Glasgow-based artist Sogol Mabadi was born in Iran and grew up in Sweden. For her exhibition with fellow Glasgow artist Birthe Jorgensen, ‘Home Where Home Is Not’, she explores ideas around home and ‘what it means to be of more than one place’.
‘The exhibition ‘Home Where Home Is Not’ at Platform and Glasgow Women’s Library is the result of a long project. It began in the winter of last year with a series of workshops with women from the East End of Glasgow, followed by a residency and development phase.
‘The workshops were around the idea of how we arrive at new places and how we make new homes. There were two separate groups, one at each venue. At Platform many of the women had lived in Easterhouse all their lives and it was a very committed, closed group who came to each session; at the Women’s Library it was an open drop-in group and we didn’t know who would be there from one week to the next.
‘The women were incredibly generous about their experiences. I was really struck by how much the feeling of being in a community of women allowed them to open up and share things. The idea of being witnessed and heard came up quite often, and it felt important that they were able to share their stories and be involved in inspiring work that was then going to be seen in an exhibition. The artwork wasn’t separate to them – they were very much part of it.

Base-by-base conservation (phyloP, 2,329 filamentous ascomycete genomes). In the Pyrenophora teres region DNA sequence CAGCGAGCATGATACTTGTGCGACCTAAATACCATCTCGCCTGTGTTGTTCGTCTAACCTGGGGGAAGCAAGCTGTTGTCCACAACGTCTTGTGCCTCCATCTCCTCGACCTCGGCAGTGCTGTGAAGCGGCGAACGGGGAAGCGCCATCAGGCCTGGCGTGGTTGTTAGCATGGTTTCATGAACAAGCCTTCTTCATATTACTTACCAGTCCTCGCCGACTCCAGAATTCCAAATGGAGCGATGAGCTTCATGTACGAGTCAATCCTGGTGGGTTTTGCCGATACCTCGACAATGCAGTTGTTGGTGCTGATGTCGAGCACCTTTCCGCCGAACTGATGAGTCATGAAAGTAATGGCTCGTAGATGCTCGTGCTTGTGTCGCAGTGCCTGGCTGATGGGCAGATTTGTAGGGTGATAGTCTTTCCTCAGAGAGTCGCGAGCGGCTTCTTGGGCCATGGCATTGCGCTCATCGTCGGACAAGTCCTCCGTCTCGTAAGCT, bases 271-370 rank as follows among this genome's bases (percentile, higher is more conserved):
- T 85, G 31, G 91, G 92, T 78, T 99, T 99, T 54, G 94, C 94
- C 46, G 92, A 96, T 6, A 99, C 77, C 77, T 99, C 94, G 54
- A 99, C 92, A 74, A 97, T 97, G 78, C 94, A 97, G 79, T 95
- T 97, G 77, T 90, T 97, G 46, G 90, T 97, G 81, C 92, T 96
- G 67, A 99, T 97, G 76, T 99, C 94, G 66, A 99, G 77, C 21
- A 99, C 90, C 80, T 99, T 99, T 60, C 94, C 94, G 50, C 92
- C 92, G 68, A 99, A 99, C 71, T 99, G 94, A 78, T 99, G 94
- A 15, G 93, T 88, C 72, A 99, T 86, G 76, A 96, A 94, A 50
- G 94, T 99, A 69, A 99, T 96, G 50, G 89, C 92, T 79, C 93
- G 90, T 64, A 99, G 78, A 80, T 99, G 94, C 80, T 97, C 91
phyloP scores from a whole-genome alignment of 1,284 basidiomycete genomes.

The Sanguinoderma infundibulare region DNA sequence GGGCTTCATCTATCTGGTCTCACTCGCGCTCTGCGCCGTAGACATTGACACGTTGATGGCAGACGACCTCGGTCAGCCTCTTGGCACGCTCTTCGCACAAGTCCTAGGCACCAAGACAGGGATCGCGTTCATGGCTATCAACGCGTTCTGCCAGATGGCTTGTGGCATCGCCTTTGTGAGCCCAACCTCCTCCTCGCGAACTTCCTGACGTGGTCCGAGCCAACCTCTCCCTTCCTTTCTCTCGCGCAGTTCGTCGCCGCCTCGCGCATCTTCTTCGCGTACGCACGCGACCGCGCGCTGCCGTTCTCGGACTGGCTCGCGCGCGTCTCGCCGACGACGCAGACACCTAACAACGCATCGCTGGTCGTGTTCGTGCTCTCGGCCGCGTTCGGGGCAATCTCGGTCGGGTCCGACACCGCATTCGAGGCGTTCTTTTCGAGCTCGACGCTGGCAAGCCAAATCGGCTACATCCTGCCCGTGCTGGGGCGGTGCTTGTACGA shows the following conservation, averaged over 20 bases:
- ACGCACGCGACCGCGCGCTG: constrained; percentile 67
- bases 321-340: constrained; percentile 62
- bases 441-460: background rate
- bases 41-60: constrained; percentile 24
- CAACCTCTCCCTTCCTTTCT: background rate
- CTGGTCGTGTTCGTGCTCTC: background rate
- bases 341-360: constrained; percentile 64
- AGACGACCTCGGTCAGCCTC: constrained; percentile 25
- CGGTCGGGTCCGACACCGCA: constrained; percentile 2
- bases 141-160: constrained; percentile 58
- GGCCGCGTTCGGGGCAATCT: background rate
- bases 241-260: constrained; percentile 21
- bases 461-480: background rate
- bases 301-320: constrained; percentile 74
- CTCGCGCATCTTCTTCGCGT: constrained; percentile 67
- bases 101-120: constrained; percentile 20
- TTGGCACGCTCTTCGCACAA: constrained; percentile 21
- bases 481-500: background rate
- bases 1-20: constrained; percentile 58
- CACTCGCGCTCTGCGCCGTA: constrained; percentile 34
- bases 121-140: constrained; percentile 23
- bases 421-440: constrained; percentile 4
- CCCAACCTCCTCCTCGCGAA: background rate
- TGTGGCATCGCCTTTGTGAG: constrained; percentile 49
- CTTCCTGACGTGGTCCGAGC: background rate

‘Through talking with these women, it confirmed that for many people the only certainty socially and globally these days is uncertainty. We talked about homes, landscapes, changes, and the idea of interregnum – that the tools we had before don’t work for the new situations we’re in.
‘The word ‘raft’ came up a few times in conversations and I instantly knew that I wanted to make a raft of some kind for the exhibition. I made the raft as it fed into the idea of how our foundations are increasingly liquid as opposed to solid.
‘This was all quite new to me because I’m not used to working collaboratively, whereas this is Birthe’s forte. We wanted to do it at our own pace to make sure to find different ways to remain generous and be sure about the ethics of it as well. The workshops were important because we wanted to have an ear to the ground and find our voices amongst other people’s voices – to make sure that it’s true for other people not just us.’